- Set up a network of soil moisture monitoring probes. These will be integrated into regional monitoring and farm management practices, including remote sensed soil moisture monitoring.
- A Community of Practice, including peer learning and extension, will support application and use of the improved capability
Objective: To work with beef and sheep farmers to build understanding of options to manage drought risks.
- Using different pasture or forage crop varieties.
- Maintaining vegetation cover and core breeding stock.
- Workshops and knowledge sharing to learn from farmers who recovered from drought.
- Local research trials of plant varieties and demonstrate drought resilience practices.
Objective: To provide farmers with the knowledge and skills to:
- address changes in rainfall
- fundamentally re-frame perspectives on the value of water
- mitigate negative impacts of drought.
- Help 30 farmers in water deficient areas on the south coast to develop farm drought mitigation management plans.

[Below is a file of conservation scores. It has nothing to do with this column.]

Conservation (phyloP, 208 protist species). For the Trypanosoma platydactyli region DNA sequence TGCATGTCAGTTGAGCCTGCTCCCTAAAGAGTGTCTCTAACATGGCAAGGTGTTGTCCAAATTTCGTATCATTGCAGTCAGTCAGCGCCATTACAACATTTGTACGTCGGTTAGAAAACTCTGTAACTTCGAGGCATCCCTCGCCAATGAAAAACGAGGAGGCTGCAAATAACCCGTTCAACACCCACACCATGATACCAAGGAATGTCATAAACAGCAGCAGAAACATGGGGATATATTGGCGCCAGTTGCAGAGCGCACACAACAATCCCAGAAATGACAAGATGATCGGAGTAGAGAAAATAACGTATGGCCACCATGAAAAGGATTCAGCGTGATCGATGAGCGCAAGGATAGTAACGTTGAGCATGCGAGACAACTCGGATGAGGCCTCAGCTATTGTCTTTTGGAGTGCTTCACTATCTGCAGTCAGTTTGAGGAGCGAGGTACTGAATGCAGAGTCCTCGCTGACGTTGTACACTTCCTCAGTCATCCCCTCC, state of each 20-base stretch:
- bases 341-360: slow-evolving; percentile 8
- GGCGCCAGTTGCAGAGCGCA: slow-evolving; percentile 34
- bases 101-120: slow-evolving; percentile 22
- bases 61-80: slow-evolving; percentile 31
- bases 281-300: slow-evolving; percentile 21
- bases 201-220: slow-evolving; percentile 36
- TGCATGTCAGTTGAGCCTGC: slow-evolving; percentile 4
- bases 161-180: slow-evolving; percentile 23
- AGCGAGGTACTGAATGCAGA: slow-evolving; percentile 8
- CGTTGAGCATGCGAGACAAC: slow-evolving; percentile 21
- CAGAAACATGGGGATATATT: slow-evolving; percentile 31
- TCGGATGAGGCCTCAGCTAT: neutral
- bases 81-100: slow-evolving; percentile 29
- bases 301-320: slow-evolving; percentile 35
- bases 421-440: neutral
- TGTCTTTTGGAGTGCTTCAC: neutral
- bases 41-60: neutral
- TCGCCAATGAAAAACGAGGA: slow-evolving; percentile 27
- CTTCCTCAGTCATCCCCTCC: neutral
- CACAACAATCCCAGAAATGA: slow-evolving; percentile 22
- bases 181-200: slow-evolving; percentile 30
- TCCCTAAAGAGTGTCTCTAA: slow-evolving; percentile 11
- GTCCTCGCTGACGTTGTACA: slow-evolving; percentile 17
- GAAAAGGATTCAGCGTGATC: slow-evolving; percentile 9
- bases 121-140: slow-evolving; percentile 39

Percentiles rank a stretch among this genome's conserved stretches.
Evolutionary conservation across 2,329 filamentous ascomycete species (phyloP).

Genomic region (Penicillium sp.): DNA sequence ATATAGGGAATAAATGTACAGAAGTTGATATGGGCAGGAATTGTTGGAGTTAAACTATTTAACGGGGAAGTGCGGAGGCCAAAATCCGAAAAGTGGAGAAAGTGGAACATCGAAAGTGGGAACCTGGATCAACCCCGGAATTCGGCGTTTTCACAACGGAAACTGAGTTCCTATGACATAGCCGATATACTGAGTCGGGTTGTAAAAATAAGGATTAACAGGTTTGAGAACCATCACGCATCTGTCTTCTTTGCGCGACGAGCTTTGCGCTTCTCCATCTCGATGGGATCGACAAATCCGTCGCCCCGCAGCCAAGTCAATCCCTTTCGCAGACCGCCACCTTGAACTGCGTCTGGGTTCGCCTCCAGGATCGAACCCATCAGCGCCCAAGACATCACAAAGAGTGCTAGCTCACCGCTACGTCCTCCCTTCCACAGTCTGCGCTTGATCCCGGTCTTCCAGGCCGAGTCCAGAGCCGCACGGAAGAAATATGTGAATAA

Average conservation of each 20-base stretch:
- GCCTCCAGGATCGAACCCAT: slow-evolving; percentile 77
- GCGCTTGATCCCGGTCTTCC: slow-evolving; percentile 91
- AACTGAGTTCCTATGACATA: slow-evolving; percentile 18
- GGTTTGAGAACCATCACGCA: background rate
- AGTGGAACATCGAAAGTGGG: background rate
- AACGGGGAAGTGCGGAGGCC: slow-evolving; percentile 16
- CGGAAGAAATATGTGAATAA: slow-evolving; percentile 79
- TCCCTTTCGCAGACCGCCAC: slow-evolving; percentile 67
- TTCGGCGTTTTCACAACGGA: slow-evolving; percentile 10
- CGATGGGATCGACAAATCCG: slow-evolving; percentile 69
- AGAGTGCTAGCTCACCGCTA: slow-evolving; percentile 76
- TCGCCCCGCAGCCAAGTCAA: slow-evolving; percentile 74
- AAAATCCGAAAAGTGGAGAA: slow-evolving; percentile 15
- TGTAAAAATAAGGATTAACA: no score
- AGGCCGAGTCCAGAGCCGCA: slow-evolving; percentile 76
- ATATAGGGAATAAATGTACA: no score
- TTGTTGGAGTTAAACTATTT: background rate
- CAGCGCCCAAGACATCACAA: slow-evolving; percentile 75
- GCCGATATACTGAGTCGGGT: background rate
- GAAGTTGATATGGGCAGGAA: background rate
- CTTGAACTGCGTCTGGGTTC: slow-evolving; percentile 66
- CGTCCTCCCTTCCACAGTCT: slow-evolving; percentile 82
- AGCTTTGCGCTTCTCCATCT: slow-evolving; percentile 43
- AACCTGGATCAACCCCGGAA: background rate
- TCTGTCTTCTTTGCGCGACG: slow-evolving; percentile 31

- Prepare shovel-ready projects for future funding programs.
- Implement on-ground innovative safe-fail demonstration activities.
- Address key drought mitigation knowledge gaps of 100 farmers.
Objective: To support trials and demonstrations of innovative practices to prepare for and respond to drought.
Approach: To trial and demonstrate:
- changing the timing of ploughing
- rapid response groundcover
- legume cover crops
- integrated shelter belts
- bio fertiliser application.
The table details the payment information for the Natural Resource Management (NRM) Drought Resilience Program — Landscapes, as required under the Future Drought Fund Act 2019.
Improving Natural Resource Management to build drought resilience in agricultural landscapes. Details on each project is available under Funding recipients.